Nationals cite “security” to force fans to pay for bag checks and lockers

The Washington Nationals have become one of the few MLB teams to ban bringing backpacks in their stadium, apparently because D.C. has special dangers that require special security theater measures, and also because they can’t figure out how to do a bag search like every other stadium everywhere. But never fear! The Nats will also be offering storage lockers for your verboten bags, at the low, low price of $2 an hour:

Medium lockers (10-by-15-by-22 inches) will be available for $2 per hour, charged in six-minute increments. Large lockers (15-by-15-by-22) will be available for $3 an hour. Binbox’s rental fees will be capped at $10 and $15, respectively, each game. The Nationals will not make money off the locker rentals…

Lockers will be available two hours before the scheduled first pitch until 90 minutes after the game. Reserving lockers is not an option, and every bag will be inspected by a third-party security staffer before being placed in a locker.

Okay, so apparently they can figure out how to do a bag search — so long as it’s by a third-party security officer who is paid by your bag fees.

This is stupid on a great many levels: briefcases and other items capable of carrying contraband are still allowed; security experts point out that creating long security lines outside just creates easier targets for any potential terrorists; the Nats will be giving out drawstring bags, so if you’re really in a pinch it should be straightforward enough to empty the contents of your backpack into one of those, then roll up your backpack and put it in as well. But it’s not stupid on the level of making fans pay the cost of something — bag searches — that normally the team would cover, which is indeed a remarkable innovation. I can’t wait for the first team to announce that all fans who aren’t season ticket holders need to visit the privately run ticket scanning security check station, or that if you want to throw out your garbage at the game, you need to buy access to the waste disposal lounge. The possibilities are endless!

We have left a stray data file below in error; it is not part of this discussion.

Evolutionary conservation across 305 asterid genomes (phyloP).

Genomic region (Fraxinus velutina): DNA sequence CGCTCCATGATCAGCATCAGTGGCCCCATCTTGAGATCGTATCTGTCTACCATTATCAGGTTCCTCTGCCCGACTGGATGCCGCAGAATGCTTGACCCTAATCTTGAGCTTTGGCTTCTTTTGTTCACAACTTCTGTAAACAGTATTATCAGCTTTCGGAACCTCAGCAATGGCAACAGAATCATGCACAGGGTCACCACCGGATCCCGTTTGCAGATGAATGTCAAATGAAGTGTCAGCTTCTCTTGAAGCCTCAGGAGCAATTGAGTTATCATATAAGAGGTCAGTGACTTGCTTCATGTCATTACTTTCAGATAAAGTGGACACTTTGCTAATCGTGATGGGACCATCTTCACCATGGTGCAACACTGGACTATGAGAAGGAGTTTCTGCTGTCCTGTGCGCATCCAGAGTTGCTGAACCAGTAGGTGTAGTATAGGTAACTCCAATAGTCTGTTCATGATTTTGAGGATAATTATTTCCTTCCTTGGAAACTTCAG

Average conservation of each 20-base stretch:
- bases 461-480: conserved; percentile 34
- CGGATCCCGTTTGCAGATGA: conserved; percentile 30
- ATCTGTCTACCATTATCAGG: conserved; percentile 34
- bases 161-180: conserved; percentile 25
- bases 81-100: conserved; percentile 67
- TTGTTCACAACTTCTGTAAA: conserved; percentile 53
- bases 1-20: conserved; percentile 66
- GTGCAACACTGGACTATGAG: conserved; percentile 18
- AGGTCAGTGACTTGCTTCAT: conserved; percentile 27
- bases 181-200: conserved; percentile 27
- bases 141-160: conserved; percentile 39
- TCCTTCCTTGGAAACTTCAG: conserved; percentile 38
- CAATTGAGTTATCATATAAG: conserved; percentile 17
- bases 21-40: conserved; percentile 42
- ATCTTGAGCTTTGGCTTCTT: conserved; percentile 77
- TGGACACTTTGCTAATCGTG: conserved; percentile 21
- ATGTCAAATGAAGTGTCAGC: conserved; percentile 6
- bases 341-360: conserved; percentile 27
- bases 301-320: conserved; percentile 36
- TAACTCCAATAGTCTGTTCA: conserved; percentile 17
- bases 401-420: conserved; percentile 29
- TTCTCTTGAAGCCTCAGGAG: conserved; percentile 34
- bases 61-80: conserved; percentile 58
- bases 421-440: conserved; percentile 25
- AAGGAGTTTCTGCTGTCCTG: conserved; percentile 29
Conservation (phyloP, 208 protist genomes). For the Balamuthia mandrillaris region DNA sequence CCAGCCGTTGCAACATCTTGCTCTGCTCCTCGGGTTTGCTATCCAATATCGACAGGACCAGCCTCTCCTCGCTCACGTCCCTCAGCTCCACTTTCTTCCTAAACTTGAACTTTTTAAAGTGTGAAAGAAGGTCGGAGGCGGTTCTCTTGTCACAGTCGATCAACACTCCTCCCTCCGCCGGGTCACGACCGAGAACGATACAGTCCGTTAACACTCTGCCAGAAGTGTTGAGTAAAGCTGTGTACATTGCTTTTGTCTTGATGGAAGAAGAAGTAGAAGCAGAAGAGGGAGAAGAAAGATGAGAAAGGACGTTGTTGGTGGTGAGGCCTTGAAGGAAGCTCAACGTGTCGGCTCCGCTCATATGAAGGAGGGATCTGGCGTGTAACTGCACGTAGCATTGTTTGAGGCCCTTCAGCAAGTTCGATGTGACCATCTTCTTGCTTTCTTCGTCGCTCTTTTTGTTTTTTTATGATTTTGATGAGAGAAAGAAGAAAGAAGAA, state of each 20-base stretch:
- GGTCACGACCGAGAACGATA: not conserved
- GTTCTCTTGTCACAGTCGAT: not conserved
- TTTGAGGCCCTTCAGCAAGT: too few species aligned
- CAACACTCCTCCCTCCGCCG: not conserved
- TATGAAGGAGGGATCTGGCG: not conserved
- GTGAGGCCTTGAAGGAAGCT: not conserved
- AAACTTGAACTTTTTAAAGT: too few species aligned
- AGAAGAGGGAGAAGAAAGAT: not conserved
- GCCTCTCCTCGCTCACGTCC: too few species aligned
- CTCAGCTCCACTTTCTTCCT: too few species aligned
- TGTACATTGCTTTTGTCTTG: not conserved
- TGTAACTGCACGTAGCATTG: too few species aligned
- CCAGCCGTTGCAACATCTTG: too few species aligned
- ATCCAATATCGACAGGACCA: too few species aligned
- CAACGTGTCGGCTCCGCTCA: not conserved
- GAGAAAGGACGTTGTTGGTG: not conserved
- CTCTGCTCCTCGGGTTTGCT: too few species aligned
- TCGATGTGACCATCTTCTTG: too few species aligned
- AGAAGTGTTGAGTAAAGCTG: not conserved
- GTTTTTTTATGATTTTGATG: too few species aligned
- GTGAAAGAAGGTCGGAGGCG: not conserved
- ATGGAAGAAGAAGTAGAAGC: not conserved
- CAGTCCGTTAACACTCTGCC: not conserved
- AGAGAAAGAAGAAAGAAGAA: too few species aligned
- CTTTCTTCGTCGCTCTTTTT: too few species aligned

Anyway, Nats fans are really mad, and my guess is it will eventually quietly go away when mass chaos results and nobody can get to their seats (and more important, begin buying hot dogs) until the third inning. Or maybe the Nats will offer fans a way to subscribe to a service that lets them bring in backpacks without being checked based on their fingerprints proving that they’re good people. The possibilities are endless!

8 comments on “Nationals cite “security” to force fans to pay for bag checks and lockers

  1. There are a certain number of fans who bring over sized bags into the ballpark where there is insufficient room to store the bags in the seating area. Creating a reasonable size limit was a good idea whether it addresses a security risk or not.

    • They did *not* create a size limit — MLB rules already prohibit bags over 16″x16″x8″. What the Nationals did was to ban all backpacks of any size, full stop.

      • Which makes little sense in a town where everyone is Metro’ing to the game after work. It’s like they almost don’t want people to attend the games.

        The United had something similar across the street and were finally forced to back down once it became apparent how unworkable it was.

  2. The Nationals can’t afford to pay for the storage lockers because of the $111 million they are paying this season to Scherzer, Strasburg, Corbin, and Zimmerman.

    • But they saved some cash on Harper…
      This is all odd to someone old enough to remember when MLB cut rosters from 25 to 24 players as a cost saving measure (late 70s, iirc…)

      • They didn’t really save anything on Harper, the scuttlebutt is that the offer to Harper was heavily backloaded to the point of making him a modern day Bobby Bonita (and freaked out the MLB as well due to the backloading). The organization seems not to really have cash on hand.

      • I assume you mean Bonilla… as I recall his original contract was way less backend loaded but the Mets redid it to free up cash for other players… and did so in a way that is still costing them significant money today.

        The Nats sure did save money on Harper – by not signing him. They may spend the $30m or so annually they had allotted for Harper elsewhere in 2019, or they may just wait for another free agent year.

  3. With all due respect to the many dedicated Nats fans out there, I believe they are ignoring one important option that would save them a lot more than $2/hr….

    And if you absolutely have to attend a live baseball game anyway, there are other leagues and teams you could go watch. MLB does not own baseball. It only controls it’s own branded portion of it.